After you get your CTR to a good place (average CTRs are in the 3.5 percent range), you should also analyze your email conversion rates. This metric points to how many customers not only clicked on your email content, but also followed through all the way to the checkout process. If you have a high email CTR rate but low conversion rate, you may infer that your landing, product or checkout pages may not be optimized to their fullest potential.
As with page load times, online shoppers have little patience for lengthy or overly complex checkout processes. To figure out how your checkout page is performing, look to your cart abandonment rate. On average, nearly 70 percent of shoppers fill their carts without converting, meaning there is plenty of opportunity for you to capitalize if you can figure out how to re-engage these shoppers.
A study by Baymard Institute found 41.6 percent of visitors who abandon their carts do so after already commencing the checkout process. Shoppers stated their top reasons for doing so include complex or lengthy checkout processes, hidden fees that weren’t seen before entering the checkout process (i.e. shipping and taxes) and frustrations due to being forced to create an account before checking out.
To decrease your cart abandonment rate, consider how you can make the checkout process more transparent and pain-free for your visitors. One way to boost your conversion rate for both desktop and mobile shoppers is to make your checkout process one page. You can also integrate one-click payment options, like Amazon Pay or Apple Pay, that automatically fill in the customer’s shipping and payment info, which can be particularly tedious for them to manually input on small mobile device screens.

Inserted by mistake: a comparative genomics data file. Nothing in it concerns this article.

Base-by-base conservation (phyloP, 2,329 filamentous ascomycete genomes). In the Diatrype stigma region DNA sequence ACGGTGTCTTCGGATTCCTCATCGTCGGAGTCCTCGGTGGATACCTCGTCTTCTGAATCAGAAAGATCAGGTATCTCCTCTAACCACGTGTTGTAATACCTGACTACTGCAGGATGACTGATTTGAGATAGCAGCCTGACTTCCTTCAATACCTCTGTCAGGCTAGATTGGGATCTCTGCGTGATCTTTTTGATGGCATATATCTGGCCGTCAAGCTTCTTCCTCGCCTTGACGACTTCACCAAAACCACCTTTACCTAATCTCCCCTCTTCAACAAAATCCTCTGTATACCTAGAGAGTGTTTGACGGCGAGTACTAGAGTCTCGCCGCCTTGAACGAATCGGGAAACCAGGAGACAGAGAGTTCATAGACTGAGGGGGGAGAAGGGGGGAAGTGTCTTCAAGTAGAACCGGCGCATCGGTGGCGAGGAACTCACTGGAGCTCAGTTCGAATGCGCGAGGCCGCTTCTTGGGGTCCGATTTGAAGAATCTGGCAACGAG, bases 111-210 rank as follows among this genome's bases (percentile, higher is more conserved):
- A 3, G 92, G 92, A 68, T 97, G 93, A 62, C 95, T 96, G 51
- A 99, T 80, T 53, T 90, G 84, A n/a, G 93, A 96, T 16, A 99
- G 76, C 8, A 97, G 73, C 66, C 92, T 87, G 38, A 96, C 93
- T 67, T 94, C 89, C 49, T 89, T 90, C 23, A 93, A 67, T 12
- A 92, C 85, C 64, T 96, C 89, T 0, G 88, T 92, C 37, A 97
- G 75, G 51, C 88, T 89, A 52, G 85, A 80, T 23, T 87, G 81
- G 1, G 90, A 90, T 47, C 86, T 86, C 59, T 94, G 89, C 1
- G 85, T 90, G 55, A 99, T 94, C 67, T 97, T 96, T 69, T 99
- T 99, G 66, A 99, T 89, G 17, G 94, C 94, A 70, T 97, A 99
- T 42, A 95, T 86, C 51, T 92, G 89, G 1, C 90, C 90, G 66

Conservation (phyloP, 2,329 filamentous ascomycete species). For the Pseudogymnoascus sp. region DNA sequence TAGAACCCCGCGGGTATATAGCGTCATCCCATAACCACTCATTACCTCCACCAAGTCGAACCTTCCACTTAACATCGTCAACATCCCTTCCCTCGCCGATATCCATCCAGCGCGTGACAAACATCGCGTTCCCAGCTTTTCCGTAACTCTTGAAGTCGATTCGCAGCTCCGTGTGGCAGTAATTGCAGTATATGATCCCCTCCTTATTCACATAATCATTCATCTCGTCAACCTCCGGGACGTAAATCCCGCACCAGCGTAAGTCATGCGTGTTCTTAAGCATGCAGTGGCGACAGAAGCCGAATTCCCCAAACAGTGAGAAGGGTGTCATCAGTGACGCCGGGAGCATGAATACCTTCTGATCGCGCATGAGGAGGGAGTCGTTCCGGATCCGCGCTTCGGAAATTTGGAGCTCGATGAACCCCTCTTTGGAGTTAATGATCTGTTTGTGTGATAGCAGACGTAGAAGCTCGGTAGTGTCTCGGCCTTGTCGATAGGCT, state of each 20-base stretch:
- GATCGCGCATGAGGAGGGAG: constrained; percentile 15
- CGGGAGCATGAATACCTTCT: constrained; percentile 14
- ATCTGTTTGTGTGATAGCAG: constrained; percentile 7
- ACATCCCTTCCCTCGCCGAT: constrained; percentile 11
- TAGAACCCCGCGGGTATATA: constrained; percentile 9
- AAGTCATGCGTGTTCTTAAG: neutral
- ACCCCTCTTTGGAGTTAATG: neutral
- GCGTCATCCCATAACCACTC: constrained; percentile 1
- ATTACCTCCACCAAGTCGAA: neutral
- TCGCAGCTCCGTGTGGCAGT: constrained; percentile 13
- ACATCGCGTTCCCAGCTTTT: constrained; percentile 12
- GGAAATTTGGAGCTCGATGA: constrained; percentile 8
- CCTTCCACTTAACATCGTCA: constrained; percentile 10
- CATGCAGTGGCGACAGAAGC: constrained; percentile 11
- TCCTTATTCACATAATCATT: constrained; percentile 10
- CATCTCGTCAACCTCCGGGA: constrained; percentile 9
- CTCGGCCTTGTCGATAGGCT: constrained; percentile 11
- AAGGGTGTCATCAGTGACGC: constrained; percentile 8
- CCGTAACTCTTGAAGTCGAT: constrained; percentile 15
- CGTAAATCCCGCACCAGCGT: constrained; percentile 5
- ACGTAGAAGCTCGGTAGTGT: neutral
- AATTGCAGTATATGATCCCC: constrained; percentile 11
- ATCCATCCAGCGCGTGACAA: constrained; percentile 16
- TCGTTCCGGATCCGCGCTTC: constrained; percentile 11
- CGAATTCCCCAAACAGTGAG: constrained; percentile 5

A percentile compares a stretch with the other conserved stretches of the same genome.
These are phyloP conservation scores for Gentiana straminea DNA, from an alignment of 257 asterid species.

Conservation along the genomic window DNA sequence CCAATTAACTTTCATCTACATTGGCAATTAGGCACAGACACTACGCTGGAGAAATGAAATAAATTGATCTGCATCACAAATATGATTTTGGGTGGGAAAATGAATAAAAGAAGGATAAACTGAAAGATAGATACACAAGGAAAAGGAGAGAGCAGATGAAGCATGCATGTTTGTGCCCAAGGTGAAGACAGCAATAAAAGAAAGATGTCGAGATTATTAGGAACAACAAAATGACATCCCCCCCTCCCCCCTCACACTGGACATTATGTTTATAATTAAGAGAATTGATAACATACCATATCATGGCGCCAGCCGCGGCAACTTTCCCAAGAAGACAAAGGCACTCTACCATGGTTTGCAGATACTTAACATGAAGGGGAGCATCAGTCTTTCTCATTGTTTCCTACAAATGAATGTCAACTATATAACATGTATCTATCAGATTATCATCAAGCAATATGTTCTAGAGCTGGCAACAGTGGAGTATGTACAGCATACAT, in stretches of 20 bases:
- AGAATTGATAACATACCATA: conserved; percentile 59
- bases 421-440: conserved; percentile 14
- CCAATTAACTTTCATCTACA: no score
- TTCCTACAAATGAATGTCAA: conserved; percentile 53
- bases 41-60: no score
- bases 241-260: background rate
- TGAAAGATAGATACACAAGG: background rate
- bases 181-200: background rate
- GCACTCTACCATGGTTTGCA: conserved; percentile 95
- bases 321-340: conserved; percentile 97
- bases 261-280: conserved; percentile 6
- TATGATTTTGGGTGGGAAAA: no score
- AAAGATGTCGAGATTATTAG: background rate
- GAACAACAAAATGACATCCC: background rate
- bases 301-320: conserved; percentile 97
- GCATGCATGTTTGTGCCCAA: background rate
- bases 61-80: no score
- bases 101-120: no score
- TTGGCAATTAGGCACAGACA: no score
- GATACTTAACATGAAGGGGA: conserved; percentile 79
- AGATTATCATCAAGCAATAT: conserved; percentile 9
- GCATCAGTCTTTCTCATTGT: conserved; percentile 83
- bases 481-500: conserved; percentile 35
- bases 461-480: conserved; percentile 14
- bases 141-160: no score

You can also save visitors time and reduce cart abandonment by allowing them to check out without creating an account on your site. You can always capture their personal information through pop-ups offering cart discounts. Finally, increase transparency and brand trust by showing customers the total price of their cart before they reach the checkout page.
Brands that aren’t fully relying on data to make both internal and external decisions face a growing risk of falling behind.
Implementing a comprehensive analytics dashboard like Springbot’s makes it easy for you to both execute marketing strategies and analyze the accompanying data in one place. The power to make insightful business decisions comes from a harmonious combination of the right analytics and the persistence and creativity to turn insights into action.
Tracey Wallace is the Editor-in-Chief at BigCommerce, where she covers all things eCommerce: marketing, design, development, strategy, plus emerging trends, including omnichannel and cloud replatforming. She is often featured in publications, such as Forbes, Entrepreneur, Mashable and ELLE, along with leading BigCommerce partners like HubSpot and Square. She launched her career in eCommerce with Y-Combinator backed Shoptiques.